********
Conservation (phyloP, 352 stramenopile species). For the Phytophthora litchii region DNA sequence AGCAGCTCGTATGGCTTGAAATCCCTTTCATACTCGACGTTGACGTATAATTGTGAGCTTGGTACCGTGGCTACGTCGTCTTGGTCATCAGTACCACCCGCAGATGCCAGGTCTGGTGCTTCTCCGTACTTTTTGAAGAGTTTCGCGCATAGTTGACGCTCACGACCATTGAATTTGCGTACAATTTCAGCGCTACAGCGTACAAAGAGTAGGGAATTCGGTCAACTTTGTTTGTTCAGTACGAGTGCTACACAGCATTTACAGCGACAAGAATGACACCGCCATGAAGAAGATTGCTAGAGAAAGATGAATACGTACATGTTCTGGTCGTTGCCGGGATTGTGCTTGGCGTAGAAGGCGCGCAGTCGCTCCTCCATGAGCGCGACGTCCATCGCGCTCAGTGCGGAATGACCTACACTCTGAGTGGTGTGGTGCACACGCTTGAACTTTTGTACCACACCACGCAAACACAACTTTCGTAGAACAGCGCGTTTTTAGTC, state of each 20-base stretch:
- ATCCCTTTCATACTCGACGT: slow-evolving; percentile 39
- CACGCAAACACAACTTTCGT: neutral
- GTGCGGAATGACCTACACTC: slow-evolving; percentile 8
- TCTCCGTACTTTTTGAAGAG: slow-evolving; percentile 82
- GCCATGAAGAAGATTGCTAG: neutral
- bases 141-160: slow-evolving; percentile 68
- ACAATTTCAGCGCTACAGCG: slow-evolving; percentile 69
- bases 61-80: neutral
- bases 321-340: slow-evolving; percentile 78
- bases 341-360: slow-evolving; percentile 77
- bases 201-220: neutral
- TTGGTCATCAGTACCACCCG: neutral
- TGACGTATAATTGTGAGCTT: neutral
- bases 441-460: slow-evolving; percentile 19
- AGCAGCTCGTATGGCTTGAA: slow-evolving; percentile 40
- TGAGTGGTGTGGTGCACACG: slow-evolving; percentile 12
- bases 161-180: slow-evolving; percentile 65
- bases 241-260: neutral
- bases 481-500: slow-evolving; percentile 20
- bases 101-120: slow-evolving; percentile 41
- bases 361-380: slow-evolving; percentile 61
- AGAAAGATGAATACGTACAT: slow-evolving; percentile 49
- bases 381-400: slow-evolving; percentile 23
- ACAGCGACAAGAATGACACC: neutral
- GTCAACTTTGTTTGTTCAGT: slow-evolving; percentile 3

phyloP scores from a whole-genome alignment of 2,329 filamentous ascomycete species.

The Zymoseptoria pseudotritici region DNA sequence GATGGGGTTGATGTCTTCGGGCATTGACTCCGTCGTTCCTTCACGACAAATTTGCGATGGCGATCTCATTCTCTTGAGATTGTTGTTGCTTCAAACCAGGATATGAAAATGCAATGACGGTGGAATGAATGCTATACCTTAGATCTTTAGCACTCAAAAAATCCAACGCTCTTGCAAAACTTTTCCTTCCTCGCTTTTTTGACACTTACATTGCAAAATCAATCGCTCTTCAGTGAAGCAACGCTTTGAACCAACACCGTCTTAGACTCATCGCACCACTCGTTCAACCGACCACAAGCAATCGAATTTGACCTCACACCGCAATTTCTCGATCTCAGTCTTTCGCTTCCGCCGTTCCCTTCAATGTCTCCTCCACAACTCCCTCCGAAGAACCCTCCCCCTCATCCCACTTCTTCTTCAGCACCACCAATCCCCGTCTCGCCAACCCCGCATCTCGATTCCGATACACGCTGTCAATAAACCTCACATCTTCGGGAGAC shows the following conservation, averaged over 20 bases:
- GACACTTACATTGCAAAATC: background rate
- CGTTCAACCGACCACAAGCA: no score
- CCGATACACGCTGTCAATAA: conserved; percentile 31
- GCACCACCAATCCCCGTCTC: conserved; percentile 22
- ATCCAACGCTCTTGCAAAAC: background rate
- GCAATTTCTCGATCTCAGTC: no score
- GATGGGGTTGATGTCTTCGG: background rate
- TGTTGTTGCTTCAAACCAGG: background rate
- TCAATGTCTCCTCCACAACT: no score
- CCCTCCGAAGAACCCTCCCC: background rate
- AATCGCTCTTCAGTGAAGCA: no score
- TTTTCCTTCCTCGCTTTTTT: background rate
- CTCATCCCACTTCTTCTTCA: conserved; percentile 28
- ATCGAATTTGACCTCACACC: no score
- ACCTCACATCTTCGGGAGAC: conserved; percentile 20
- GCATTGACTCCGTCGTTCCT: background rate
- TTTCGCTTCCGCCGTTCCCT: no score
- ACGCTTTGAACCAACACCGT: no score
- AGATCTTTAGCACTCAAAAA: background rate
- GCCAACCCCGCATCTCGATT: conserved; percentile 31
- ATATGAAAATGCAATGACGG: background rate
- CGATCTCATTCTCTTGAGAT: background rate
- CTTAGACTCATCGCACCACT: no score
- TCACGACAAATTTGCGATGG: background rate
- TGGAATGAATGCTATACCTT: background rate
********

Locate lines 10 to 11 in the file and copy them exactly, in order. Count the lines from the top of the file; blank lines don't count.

- bases 321-340: slow-evolving; percentile 78
- bases 341-360: slow-evolving; percentile 77